Academic Search Complete

Academic Search Complete

Academic Search Complete is the world's most valuable and comprehensive scholarly, multi-disciplinary full-text database, with more than 8,500 full-text periodicals, including more than 7,300 peer-reviewed journals.

In addition to full text, this database offers indexing and abstracts for more than 12,500 journals and a total of more than 13,200 publications including monographs, reports, conference proceedings, etc. The database features PDF content going back as far as 1887, with the majority of full text titles in native (searchable) PDF format. Searchable cited references are provided for more than 1,400 journals.

Help & Guides

There are a number of helpful tips and hints you can use to improve your search results. For example, you can use Boolean operators to link search terms together; and/or limit the search to a specific title.

Boolean Operators
Sometimes a search can be overly general (results equal too many hits) or overly specific (results equal too few hits). To fine tune your search, you can use AND, OR, and NOT operators to link your search words together. These operators will help you narrow or broaden your search to better express the terms you are looking for and to retrieve the exact information you need quickly.

USING THE "AND" OPERATOR: If you have a search term that is too general, you can append several terms together using "AND". By stringing key terms together, you can further define your search and reduce the number of results. Note: Unless you define a specific search field, the result list will contain references where all your search terms are located in either the citation or full display.

For example, type sleep AND walking to find results that refer to both sleep and walking.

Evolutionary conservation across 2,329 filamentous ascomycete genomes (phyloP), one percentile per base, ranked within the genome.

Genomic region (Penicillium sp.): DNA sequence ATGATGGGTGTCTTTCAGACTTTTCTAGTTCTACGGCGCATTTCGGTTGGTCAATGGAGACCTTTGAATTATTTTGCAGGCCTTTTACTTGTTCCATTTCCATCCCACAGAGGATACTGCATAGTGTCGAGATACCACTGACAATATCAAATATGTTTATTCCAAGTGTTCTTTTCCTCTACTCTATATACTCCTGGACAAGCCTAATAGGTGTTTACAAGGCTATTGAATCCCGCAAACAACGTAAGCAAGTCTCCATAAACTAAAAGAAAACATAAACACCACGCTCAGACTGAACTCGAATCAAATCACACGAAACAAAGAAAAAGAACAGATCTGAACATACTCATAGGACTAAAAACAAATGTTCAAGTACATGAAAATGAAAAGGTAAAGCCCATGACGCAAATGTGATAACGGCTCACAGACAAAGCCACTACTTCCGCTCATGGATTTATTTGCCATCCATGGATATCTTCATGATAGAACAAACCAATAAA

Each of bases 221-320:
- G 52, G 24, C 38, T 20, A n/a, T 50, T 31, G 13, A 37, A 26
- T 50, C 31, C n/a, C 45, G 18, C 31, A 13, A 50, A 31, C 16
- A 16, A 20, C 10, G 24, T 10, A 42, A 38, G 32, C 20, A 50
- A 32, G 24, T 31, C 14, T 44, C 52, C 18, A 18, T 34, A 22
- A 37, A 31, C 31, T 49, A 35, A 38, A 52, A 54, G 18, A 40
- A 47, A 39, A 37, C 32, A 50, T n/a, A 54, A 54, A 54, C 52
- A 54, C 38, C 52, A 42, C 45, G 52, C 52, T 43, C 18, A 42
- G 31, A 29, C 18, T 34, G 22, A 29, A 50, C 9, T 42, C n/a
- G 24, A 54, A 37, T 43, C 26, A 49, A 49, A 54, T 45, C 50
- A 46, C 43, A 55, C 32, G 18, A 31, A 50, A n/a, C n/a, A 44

USING THE "OR" OPERATOR: In order to broaden a search, you can link terms together by using the "OR" operator. By using "OR" to link your terms together you can find documents on many topics. Linked by this operator, your words are searched simultaneously and independently of each other.

As an example, search sleep AND walking OR waking to find results that reference the terms "sleep" and "walking", or the term "waking".
USING THE "NOT" OPERATOR: In order to narrow a search, you can link words together by using the "NOT" operator. This operator will help you to filter out specific topics you do not wish included as part of your search.

Type: sleep OR walking NOT waking to find results that contain the terms "sleep" or "walking" but not the term "waking".
To further define your results, type: sleep AND walking AND waking to constrict the search to include all terms linked by the "AND" operator.
Grouping Terms Together Using Parentheses
Parentheses also may be used to control a search query. Without parentheses, a search is executed from left to right. Words that you enclose in parentheses are searched first. Why is this important? Parentheses allow you to control and define the way the search will be executed. The left phrase in parentheses is searched first; then based upon those results the second phrase in parentheses is searched.

Generalized Search:
dog or cat and show or parade

Focused Search:
(dog or cat) and (show or parade)
In the first example, the search will retrieve everything on dog or cat shows AS WELL AS everything on parades whether or not the articles refer to dogs or cats.

In the second example, we have used the parentheses to control our query to only find articles about shows or parades that reference dogs or cats.